John D. Loudermilk–An appreciation

Nashville Songwriters Hall of Fame inductee John D. Loudermilk, whose compositions included such pop classics as “Tobacco Road” (a British Invasion hit in 1964 for the Nashville Teens), The Casinos’ “Then You Can Tell Me Goodbye” (1967), and Paul Revere & the Raiders’ “Indian Reservation” (1971), died Sept. 21 at 82.

“So, so sad to hear of the death of great songwriter John D. Loudermilk,” tweeted Rosanne Cash. “’Then you can tell me goodbye…’”

By email, she added: “He was just a teddy bear. The sweetest guy in the world. Hard to conceive that the guy who wrote ‘Tobacco Road’ was the same guy who wrote ‘Then You Can Tell Me Goodbye’, but he contained multitudes.”

Loudermilk, who also sang, also penned such classic pop and country hits as Stonewall Jackson’s “Waterloo” (1959), Johnny Tillotson’s “Talk Back Trembling Lips” (1963), Dick & Dee Dee’s “Thou Shalt Not Steal” (1964), George Hamilton IV’s “Abilene” (1963) and “A Rose and a Baby Ruth” (1956) and Sue Thompson’s “Norman” (1961), “Paper Tiger” (1964) and “Sad Movies (Make Me Cry)” (1961).

“John D. Loudermilk was deserving of wider public recognition,” says veteran performing rights executive Jim Steinblatt. “He was a craftsman with range: He created memorable ‘fluff’ like ‘A Rose and a Baby Ruth’ and ‘Norman’ and searing songs of social significance like ‘Tobacco Road’ and ‘Indian Reservation.’ While the average music lover never knew his name, performers knew he was a source of great material–Lou Rawls, Marianne Faithfull, the Flying Burrito Brothers and Linda Ronstadt, to name just a few. Loudermilk was a stalwart American tunesmith–a vanishing breed.”

“John D. Loudermilk had the songwriting market cornered,” says music historian John Alexander, singling out Johnny Cash’s version of Loudermilk’s “Bad News.”

“He could write a heartbreakingly beautiful ballad just as easily as he could a clever novelty gem. Johnny Cash’s rendition of Loudermilk’s ‘Bad News’ is certainly one of Cash’s most animated performances. He takes on the part of the ornery outlaw with a full-throated laugh and no apologies for all the horrible things he’s done.”

Loudermilk, adds Alexander, “could then turn around and write the visually stunning ‘Abilene’ for George Hamilton IV, and one of the Everly Brothers’ greatest songs of all, the haunting and tragic ‘Ebony Eyes.’ That song alone would rank Loudermilk among the finest of songwriters of his generation, not to mention dozens of other classic compositions that crossed all genres from pop to folk to country to the blues.”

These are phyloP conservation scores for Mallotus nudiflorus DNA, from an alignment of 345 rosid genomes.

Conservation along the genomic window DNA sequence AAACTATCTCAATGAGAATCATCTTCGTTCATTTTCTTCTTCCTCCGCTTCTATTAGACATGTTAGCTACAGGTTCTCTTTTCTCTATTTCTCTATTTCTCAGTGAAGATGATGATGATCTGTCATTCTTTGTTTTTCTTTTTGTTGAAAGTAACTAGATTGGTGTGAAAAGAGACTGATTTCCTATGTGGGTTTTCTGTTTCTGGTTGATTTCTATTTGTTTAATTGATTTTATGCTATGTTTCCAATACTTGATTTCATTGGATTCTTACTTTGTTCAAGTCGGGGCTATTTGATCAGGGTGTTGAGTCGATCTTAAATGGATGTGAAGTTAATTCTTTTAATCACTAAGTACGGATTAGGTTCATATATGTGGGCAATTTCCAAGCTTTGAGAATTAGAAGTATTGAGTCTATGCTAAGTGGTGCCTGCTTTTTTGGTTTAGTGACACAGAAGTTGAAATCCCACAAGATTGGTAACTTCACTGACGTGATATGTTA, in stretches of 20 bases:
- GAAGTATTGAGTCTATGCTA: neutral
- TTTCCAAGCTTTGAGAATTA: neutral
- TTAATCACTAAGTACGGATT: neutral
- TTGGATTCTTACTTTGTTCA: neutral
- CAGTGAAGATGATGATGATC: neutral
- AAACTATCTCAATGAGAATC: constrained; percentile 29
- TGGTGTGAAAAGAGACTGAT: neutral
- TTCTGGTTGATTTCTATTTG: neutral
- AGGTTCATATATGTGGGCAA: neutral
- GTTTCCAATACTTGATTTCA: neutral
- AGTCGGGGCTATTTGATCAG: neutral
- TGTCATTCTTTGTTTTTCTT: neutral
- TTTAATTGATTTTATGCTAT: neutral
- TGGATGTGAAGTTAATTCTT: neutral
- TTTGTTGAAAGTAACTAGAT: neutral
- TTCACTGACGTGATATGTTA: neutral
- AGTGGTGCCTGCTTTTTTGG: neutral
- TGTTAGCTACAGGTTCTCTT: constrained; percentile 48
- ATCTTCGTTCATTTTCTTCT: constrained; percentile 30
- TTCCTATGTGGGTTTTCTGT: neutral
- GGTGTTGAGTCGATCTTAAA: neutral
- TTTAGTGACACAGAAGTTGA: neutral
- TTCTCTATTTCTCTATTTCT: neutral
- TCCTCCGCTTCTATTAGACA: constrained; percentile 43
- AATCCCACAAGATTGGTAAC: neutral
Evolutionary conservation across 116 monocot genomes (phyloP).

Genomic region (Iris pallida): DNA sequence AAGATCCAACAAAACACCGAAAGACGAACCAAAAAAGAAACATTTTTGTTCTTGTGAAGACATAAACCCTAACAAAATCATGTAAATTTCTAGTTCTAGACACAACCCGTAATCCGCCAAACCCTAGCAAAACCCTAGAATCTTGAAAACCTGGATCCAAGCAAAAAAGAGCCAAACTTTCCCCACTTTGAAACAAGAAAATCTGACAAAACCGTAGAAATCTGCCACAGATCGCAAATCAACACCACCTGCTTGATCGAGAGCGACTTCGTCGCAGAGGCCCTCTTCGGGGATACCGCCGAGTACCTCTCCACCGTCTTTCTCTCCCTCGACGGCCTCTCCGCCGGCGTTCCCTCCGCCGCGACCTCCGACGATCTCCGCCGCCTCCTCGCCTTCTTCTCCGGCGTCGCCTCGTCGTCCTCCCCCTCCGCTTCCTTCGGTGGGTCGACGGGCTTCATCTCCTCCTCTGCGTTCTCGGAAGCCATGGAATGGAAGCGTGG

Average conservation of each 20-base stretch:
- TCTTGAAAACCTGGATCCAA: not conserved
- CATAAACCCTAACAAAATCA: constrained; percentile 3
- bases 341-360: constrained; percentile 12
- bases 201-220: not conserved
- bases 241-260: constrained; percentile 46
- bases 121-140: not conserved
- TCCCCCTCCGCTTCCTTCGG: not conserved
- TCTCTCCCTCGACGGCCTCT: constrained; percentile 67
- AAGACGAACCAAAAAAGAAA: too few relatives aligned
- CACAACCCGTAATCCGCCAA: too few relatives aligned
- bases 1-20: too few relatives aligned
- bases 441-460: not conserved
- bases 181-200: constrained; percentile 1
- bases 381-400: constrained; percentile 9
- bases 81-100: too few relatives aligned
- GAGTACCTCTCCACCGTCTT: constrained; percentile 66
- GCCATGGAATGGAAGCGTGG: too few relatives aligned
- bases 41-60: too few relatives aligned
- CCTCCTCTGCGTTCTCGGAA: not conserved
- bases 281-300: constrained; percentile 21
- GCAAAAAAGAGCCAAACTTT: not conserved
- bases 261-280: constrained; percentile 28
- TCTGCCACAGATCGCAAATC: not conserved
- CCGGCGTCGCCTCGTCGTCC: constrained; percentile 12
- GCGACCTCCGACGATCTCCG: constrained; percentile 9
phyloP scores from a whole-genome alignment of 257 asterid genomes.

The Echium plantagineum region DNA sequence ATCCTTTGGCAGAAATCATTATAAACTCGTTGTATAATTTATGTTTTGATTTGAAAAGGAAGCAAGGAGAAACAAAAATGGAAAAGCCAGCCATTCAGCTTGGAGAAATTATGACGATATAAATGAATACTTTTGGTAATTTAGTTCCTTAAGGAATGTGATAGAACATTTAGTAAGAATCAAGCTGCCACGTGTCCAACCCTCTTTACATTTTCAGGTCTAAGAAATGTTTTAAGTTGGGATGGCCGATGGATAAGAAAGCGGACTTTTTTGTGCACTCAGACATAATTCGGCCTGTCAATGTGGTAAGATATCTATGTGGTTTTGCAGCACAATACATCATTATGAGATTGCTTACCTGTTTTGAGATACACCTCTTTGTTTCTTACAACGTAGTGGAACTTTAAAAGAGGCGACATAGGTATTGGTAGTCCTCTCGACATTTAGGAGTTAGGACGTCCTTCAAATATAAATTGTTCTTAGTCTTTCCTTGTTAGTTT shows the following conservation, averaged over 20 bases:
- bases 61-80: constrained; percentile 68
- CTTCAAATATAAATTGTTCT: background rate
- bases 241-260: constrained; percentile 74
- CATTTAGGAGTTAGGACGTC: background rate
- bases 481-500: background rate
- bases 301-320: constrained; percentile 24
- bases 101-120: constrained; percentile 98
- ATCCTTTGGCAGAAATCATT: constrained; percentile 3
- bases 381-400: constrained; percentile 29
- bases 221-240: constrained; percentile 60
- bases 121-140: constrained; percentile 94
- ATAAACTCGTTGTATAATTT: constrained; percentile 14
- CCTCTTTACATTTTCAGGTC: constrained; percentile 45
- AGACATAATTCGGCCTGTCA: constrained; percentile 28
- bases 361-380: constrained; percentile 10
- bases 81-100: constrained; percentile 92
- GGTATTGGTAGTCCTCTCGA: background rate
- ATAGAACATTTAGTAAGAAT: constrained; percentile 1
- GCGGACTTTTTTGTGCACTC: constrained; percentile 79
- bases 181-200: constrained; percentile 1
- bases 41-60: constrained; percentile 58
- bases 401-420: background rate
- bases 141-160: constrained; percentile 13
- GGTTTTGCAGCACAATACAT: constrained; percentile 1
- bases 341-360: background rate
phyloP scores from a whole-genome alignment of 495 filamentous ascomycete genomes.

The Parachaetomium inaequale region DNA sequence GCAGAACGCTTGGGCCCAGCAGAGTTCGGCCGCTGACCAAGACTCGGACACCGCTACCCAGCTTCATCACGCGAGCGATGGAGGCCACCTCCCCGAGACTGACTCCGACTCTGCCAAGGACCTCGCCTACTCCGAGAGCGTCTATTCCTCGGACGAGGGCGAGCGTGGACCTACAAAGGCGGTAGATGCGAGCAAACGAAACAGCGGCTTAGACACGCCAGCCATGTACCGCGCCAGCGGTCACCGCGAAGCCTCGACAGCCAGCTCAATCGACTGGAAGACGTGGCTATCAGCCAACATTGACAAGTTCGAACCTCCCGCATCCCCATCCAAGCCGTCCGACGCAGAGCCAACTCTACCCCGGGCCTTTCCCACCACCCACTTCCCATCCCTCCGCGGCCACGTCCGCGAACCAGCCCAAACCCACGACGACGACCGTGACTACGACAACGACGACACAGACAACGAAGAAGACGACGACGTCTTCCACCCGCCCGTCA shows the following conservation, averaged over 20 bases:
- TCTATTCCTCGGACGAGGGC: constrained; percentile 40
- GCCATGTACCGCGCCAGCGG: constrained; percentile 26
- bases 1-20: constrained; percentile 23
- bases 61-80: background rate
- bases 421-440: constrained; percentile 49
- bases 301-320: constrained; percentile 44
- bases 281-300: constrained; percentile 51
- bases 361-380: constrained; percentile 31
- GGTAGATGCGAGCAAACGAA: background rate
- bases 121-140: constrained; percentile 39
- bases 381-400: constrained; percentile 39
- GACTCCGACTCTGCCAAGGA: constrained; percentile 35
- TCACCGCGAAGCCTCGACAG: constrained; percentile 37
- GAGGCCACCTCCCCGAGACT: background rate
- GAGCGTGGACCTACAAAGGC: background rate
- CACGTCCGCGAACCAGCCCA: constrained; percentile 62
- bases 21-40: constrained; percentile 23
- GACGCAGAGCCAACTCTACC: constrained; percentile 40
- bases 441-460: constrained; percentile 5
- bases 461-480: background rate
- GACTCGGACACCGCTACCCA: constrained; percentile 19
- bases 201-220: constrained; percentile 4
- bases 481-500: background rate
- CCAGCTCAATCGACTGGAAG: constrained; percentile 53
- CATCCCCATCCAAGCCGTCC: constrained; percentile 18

Recording Academy president/CEO Neil Portnow cited in a statement Loudermilk’s “uncanny ability to create songs that crossed genres and to draw fans in with captivating stories.”

“’Tobacco Road,’ one of his best-known tunes, has been covered nearly 200 times and remains a testament to John’s ability to connect with audiences through authentic lyrics,” noted Portnow. “John came from humble beginnings. The first instrument he learned to play was a ukulele made from a cigar box, but it proved to be the start of a career that included a Grammy win and many hits. He is a reminder that talent can come from anywhere and music must be nurtured.”

Ren Grevatt

I hadn’t seen him in several years, and I knew he was way older than he looked, and sure enough Ren Grevatt was 94 when he died Saturday—though I didn’t find out until yesterday, and no one else seemed to know either. Ren was an ironically soft-spoken, quiet guy even when he was in his prime as a music publicist, but when word of his death finally did come out, he made a lot of noise among the many writers, clients and staffers whose lives he touched, personally and professionally, in his many years in the biz.

It was mainly because of the kind of guy he was, in addition to the job he did.

“The man behind the scenes sometimes made the scenes happen—and got the word out when they did,” wrote Nitty Gritty Dirt Bander John McEuen via email. “Cordially, smoothly, always the pro, Ren–or as Steve Martin called him, Reverend Grevell–brought the press to many acts that would have been ignored otherwise, and to many they might not have otherwise reached. You always felt like you were his most important client, and he was excited about things that got done. A fine skier, cordial host, friendly guy everyone liked and proud loving father, music lover Ren was always good to see, whether working for you or just coming to hang out.”

Ren handled the Dirt Band and many, many other acts and companies over the years, notably including the Grateful Dead, Linda Ronstadt, Alice Cooper and Irving Plaza—and I’m forever grateful that he got me a VIP card that enabled me instant entrance there any time. I also felt a kinship with him in that we both worked for Billboard, though he was there long before me—whether or not he looked it.

Bob Merlis, himself a music business publicity legend, at Warner Bros. Records and independently, recalls: “He was one of the first indie publicists I got to know. Very kind, even-tempered guy who made me realize you don’t have to look or act ‘hip’ or be like the artists you rep to be effective. One’s credibility might, in fact, be proportional to how different your affect is from that of your client’s. He was on retainer from Warner Bros. Records before they established their own New York-based publicity department and, as such, handled the Grateful Dead and invited me to a reception for the band at Max’s Kansas City where I got to spend some quality time with Jerry Garcia. He was a dignified guy in an undignified business.”

Indeed, Ren was a good, decent person, qualities that were reflected in his staff, many of whom went on to great things in and out of the business. A role model, for sure.